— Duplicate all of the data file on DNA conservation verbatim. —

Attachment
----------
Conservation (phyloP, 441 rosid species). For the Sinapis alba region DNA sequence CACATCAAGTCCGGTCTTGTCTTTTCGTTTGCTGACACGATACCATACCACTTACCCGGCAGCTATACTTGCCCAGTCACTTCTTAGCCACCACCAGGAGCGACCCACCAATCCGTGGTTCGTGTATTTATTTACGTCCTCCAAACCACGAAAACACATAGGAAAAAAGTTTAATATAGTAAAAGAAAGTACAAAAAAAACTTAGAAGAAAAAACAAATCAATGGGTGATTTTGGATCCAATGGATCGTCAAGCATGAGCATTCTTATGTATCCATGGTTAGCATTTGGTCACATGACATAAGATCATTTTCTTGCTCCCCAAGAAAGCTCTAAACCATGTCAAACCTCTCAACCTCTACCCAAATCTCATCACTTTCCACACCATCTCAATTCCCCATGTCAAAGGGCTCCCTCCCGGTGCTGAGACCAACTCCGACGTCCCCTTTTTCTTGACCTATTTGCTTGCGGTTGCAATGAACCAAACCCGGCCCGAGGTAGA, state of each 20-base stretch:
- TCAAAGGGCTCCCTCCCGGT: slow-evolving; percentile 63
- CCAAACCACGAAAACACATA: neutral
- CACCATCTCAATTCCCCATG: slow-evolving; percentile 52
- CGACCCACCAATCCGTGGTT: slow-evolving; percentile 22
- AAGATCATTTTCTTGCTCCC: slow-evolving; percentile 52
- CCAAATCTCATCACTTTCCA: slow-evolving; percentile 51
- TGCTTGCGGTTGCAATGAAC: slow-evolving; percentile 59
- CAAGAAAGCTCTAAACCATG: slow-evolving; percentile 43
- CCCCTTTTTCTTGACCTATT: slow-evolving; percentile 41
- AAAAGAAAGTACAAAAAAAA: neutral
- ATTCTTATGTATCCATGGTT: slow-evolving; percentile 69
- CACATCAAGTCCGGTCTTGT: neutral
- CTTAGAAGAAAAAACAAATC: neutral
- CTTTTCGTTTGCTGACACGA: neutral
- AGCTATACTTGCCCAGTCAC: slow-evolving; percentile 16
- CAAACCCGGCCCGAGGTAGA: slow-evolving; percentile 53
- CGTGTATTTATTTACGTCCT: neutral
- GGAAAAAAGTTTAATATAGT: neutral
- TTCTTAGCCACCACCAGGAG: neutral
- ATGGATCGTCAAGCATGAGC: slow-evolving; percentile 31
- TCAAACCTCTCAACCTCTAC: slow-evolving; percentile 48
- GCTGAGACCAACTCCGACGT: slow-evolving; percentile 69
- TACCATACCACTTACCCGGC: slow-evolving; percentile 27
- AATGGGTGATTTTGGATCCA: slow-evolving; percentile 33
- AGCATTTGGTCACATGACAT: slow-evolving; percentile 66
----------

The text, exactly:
Conservation (phyloP, 441 rosid species). For the Sinapis alba region DNA sequence CACATCAAGTCCGGTCTTGTCTTTTCGTTTGCTGACACGATACCATACCACTTACCCGGCAGCTATACTTGCCCAGTCACTTCTTAGCCACCACCAGGAGCGACCCACCAATCCGTGGTTCGTGTATTTATTTACGTCCTCCAAACCACGAAAACACATAGGAAAAAAGTTTAATATAGTAAAAGAAAGTACAAAAAAAACTTAGAAGAAAAAACAAATCAATGGGTGATTTTGGATCCAATGGATCGTCAAGCATGAGCATTCTTATGTATCCATGGTTAGCATTTGGTCACATGACATAAGATCATTTTCTTGCTCCCCAAGAAAGCTCTAAACCATGTCAAACCTCTCAACCTCTACCCAAATCTCATCACTTTCCACACCATCTCAATTCCCCATGTCAAAGGGCTCCCTCCCGGTGCTGAGACCAACTCCGACGTCCCCTTTTTCTTGACCTATTTGCTTGCGGTTGCAATGAACCAAACCCGGCCCGAGGTAGA, state of each 20-base stretch:
- TCAAAGGGCTCCCTCCCGGT: slow-evolving; percentile 63
- CCAAACCACGAAAACACATA: neutral
- CACCATCTCAATTCCCCATG: slow-evolving; percentile 52
- CGACCCACCAATCCGTGGTT: slow-evolving; percentile 22
- AAGATCATTTTCTTGCTCCC: slow-evolving; percentile 52
- CCAAATCTCATCACTTTCCA: slow-evolving; percentile 51
- TGCTTGCGGTTGCAATGAAC: slow-evolving; percentile 59
- CAAGAAAGCTCTAAACCATG: slow-evolving; percentile 43
- CCCCTTTTTCTTGACCTATT: slow-evolving; percentile 41
- AAAAGAAAGTACAAAAAAAA: neutral
- ATTCTTATGTATCCATGGTT: slow-evolving; percentile 69
- CACATCAAGTCCGGTCTTGT: neutral
- CTTAGAAGAAAAAACAAATC: neutral
- CTTTTCGTTTGCTGACACGA: neutral
- AGCTATACTTGCCCAGTCAC: slow-evolving; percentile 16
- CAAACCCGGCCCGAGGTAGA: slow-evolving; percentile 53
- CGTGTATTTATTTACGTCCT: neutral
- GGAAAAAAGTTTAATATAGT: neutral
- TTCTTAGCCACCACCAGGAG: neutral
- ATGGATCGTCAAGCATGAGC: slow-evolving; percentile 31
- TCAAACCTCTCAACCTCTAC: slow-evolving; percentile 48
- GCTGAGACCAACTCCGACGT: slow-evolving; percentile 69
- TACCATACCACTTACCCGGC: slow-evolving; percentile 27
- AATGGGTGATTTTGGATCCA: slow-evolving; percentile 33
- AGCATTTGGTCACATGACAT: slow-evolving; percentile 66